Artificial intelligence (AI), with its self-teaching smart machines, will transform Latin America and the Caribbean. It will not happen immediately. But it is inevitable, and the region needs to ensure that legislation and regulations are in place so that AI increases productivity without harming privacy or abetting discrimination.
There is no time to lose. AI in the region, though still in its infancy, is already having an impact. Automation and robots are transforming industrial processes in sectors like vehicle production and the chemical and plastic industries. People throughout the region are engaging with machine-based interlocutors, or chatbots, when they deal with banks, retailers and airlines. Farms are using AI to improve planting and crop management; and a Chilean company has developed a machine-based system that can read and rank resumes, conduct exams, and even interview applicants by video, according to a recent report and article by Accenture, a global consultancy.
Latin America and the Caribbean is still considerably behind advanced economies in this regard. AI is being widely used in those countries to analyze financial data, evaluate loans, organize packaging and delivery, and identify criminals. It will likely, in the not-too- distant future, drive people’s cars.
But AI is almost certain to be revolutionary when it penetrates deeper into our region, as a recent IDB report on the future of work emphasizes.
In the meantime, serious legal and ethical challenges loom. These are related both to AI in and of itself, and to the information ecosystem that surrounds it, including the explosion of data (Big Data) that enables algorithms in interconnected computers and machines to perform tasks, make decisions, and collect even more data through the machine learning that is an essential part of AI.
Privacy issues surrounding Big Data lie behind the recent scandals in the United States in which personal information from Facebook accounts was harvested without account holders’ authorization for the purposes of electoral profiling and targeted political messaging. It has raised concerns that our private data also could be misused when it comes to applications for loans, jobs, and housing.
Moreover, once this information is fed into the algorithms that allow AI to work, we may be powerless to correct errors: It may be too difficult to pinpoint them within an algorithm’s complexity. As governments and companies increasingly use AI to make their decisions for them, we may thus find ourselves being denied benefits on the basis of inaccurate information and have no way to appeal.
Automated systems and bias
Then there is the strong possibility of bias and unfairness creeping into such automated systems. In the United States, for example, police departments are increasingly using not only mug shots from arrests, but state driver’s licenses and ID photo databases to hunt for criminals using a mixture of surveillance cameras and software allegedly adept at facial recognition. Today, according to a report by Georgetown Law School’s Center on Privacy and Technology, nearly 50% of adults in the United States have their photo enrolled in a criminal face recognition network. But the disproportionate use of African-American mug shots in such systems makes the possibility of false arrests likely. And so does the widely-reported inability of facial recognition technology to accurately distinguish black faces. A recent study analyzed different facial recognition applications. It found the error rate for darker-skinned women on such systems ranges from roughly 21% to 35% compared to 1% for light-skinned males.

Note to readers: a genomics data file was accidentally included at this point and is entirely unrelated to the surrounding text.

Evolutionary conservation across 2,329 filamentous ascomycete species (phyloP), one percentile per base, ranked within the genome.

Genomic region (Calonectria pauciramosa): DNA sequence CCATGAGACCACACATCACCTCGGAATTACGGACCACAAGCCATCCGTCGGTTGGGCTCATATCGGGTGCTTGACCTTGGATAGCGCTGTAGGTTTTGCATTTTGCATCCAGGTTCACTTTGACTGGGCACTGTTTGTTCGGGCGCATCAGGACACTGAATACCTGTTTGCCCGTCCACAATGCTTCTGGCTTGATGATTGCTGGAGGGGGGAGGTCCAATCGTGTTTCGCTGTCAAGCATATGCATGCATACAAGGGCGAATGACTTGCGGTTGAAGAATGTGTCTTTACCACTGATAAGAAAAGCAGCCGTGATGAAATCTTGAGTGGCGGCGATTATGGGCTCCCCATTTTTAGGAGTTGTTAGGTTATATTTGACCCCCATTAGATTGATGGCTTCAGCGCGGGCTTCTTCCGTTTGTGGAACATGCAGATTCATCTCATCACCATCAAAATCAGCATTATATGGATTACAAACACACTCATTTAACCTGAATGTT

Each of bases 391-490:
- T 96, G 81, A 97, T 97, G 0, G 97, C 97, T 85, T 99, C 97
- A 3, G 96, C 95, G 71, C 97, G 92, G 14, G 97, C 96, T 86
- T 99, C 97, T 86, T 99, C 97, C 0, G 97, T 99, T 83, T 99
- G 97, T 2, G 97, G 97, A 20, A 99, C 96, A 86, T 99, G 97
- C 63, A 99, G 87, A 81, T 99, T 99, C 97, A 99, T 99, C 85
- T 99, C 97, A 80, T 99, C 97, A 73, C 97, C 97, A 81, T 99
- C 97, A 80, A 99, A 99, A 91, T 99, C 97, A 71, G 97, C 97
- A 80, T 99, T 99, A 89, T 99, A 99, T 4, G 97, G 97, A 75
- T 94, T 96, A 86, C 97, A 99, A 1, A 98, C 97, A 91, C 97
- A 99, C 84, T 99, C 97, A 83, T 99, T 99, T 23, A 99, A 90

Such injustices could multiply across large areas of daily life. What is to stop companies from excluding gay or transgender people in employment based on publicly available information about them and how easily they can be identified via facial recognition? Or from using software to detect lying in prospective clients and then denying them services based on an incorrect assessment?
Accountability is key
Latin America and the Caribbean will need to establish measures to foreclose those possibilities. The emphasis has to be on accountability. That means laws and regulations that protect privacy and limits in how companies and government agencies can use AI. It means designing codes of corporate ethics specifically related to AI. And it probably entails involving people from minority populations and a wide range of disciplines, including psychology, sociology and law, to audit algorithms and make sure that their design doesn’t end up incorporating discriminatory practices into smart machines.
Ultimately, those protections will be important not only domestically but in international trade. On May 25, the European Union put into force new regulations giving citizens more control over their personal data and the export of that data outside Europe. As governments in advanced economies move to address those and other challenges related to Big Data and AI, Latin America and the Caribbean may find it difficult to harmonize their regulations in the interests of commerce if they don’t take steps early on to guarantee fair and accountable systems. That could mean being cut off from promising markets.
AI has enormous potential to increase growth in Latin America and the Caribbean, provided governments educate their citizens well enough to take advantage of it. But governments also have to ensure that AI protects privacy and promotes the long-term goals of inclusion and fairness. There is a window of time to work on that. It is not infinite.
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